Deja vu… Michael Bay reuses old footage for ‘Transformers’

Well, this certainly lends some credibility to the theory that when you’ve seen one Michael Bay movie, you’ve seen them all.

An eagle-eyed Bay fan spotted identical scenes from the director’s 2005 film The Island in the latest instalment of the Transformers franchise, Dark of the Moon.

Watch the video below to see the scenes’ similarity.

According to website IGN, the shot from The Island was inserted after an accident during that particular chase scene. During the stunt sequence a tow-cable snapped, hitting film extra Gabriella Cedillo and resulting in a serious head injury. The accident left Cedillo paralysed. According to The Guardian, it has been reported that Cedillo and her family are suing the Transformers producers over the incident.

This is not the first time that Bay has been accused of borrowing footage from his earlier films. In the first Transformers movie, Bay poached footage of an aircraft carrier from his 2001 World War II drama, Pearl Harbour.

Recycled shots aside, what did I think of Dark of the Moon? Read the review on iafrica.com here!

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Reviewed: Lady Gaga’s ‘Born This Way’

As always, originally published on iafrica.com.

“I promised that if I won this, I would announce the name of my new album. It’s called Born This Way.

At the 2010 MTV Video Music Awards Lady Gaga picked up the Video of the Year Award and with those two lines – and the first public performance of the chorus to the album’s title track – sparked a media frenzy. The industry has been chomping at the bit since September last year for this album, and now that it’s out, does Born This Way deserve the hype? The answer: totally.

Born This Way

The cover for 'Born This Way'

Lady Gaga is the proverbial acid trip of the music world. In fact, she has an entire team – Haus of Gaga – to ensure that she keeps up the blinding kaleidoscope of her identity. So with everybody focusing on the meat dress, the crazy shoes and the Grammys egg, the album could only be one thing to succeed: obscenely over-the-top.

Sensory overload

Born This Way is a total sensory overload. It’s highly ambitious, in your face and completely excessive – and that’s why it works. There’s not a single low-energy moment; from the mood-setting opener of Marry the Night and into the iconic gay anthem Born This Way all the way through to the massive Euro-trance beats of Scheiβe and the incredible 80s/90s pop-rock feel of You and I and Edge of Glory.

Gaga and her team throw simply everything into this album. Not content to have a Bruce Springsteen-inspired sax riff in Edge of Glory, they bring out the Boss’ actually saxophonist, Clarence Clemons, to rock our socks off. And, in possibly the greatest moment of the entire album, Brian May rips into face-melting solo on the phenomenal You and I, which also samples the iconic beat from Queen’s We Will Rock You.

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Review: ‘X-Men: First Class’

Just realised I hadn’t posted a movie review in a while. And this was a good one! As always, originally posted on iafrica.com.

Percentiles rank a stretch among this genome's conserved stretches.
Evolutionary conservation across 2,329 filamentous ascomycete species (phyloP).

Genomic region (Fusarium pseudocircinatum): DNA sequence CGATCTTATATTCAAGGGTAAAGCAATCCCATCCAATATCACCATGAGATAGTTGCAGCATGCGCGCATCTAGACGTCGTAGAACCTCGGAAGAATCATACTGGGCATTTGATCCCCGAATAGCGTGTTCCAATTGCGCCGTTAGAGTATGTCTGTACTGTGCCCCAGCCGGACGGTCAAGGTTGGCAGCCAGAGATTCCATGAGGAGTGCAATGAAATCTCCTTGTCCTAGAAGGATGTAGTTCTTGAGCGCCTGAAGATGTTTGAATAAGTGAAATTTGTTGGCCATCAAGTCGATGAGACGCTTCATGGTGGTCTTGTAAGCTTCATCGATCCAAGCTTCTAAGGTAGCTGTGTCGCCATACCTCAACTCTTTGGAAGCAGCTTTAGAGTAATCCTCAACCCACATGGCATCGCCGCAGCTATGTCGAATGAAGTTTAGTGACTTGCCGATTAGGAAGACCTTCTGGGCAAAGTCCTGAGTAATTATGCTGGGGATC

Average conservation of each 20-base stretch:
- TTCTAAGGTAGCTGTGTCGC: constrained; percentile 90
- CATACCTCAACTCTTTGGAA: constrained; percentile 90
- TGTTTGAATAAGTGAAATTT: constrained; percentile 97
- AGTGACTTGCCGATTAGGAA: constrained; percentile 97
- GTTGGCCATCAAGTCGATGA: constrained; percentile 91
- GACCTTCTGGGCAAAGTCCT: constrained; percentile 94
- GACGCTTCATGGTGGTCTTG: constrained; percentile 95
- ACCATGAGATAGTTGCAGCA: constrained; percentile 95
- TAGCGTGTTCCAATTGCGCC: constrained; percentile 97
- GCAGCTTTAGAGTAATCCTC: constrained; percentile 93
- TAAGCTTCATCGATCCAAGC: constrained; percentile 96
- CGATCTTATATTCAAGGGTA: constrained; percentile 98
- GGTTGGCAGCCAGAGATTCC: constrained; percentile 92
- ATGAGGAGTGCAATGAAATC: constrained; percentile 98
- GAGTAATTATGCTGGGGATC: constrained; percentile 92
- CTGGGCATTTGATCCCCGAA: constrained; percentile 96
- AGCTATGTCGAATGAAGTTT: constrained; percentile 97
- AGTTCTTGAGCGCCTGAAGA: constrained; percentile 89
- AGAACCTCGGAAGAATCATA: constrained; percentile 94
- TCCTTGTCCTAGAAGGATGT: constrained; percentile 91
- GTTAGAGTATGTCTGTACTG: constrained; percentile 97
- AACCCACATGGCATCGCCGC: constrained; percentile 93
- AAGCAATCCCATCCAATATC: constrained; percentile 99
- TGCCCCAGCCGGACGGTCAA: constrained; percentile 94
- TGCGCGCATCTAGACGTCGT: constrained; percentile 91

Finally! A shining beacon of light in a movie season of bad sequels and pointless remakes!

Set against the backdrop of the Cold War – and eventually the Cuban Missile Crisis – X-Men: First Class looks back at the early days of the mutant storyline. We’re first introduced to telepath Charles Xavier and Polish Jew Erik Lehnsherr, who can manipulate magnetic fields, as boys in the later days of World War II.

X-Men: First Class

X-Men: First Class

Charles grows up in a rich home, convinced that he’s a freak of nature and the only one of his kind. He meets shape-shifter Raven (who later becomes Mystique) and the two forge a close foster-sibling relationship. Meanwhile, Erik suffers at the hands of the Nazis as they try to rein in his unique ability.

Flash forward twenty years to the early 1960s. The CIA are hot on the heels of Communist sympathiser Sebastian Shaw – but when it transpires that he and his accomplices have unique abilities, the CIA drafts in the leading expert in human mutation – Charles Xavier. Charles and Erik share a common enemy in Shaw, and together they team up to draft a small army of mutants to fight Shaw and his companions.

A human story

First Class is a wonderful blockbuster film, effortlessly blending massive special effects and thumping action sequences with a distinctly human element that makes it all the more engaging. It’s an extremely moving film – although it does hover on the edge of being overly sentimental at times – and is driven by a smart, witty script laced with clever and cheeky references (“You didn’t ask, I didn’t tell” provoked a great chuckle from the audience).

But it’s the performances that make this film so successful. Yes, First Class is a thumping action film – but at its heart it’s a human story, driven by its characters and their need for acceptance. Central to the film is the fascinating relationship between Charles and Erik – and these two leads provide sterling performances.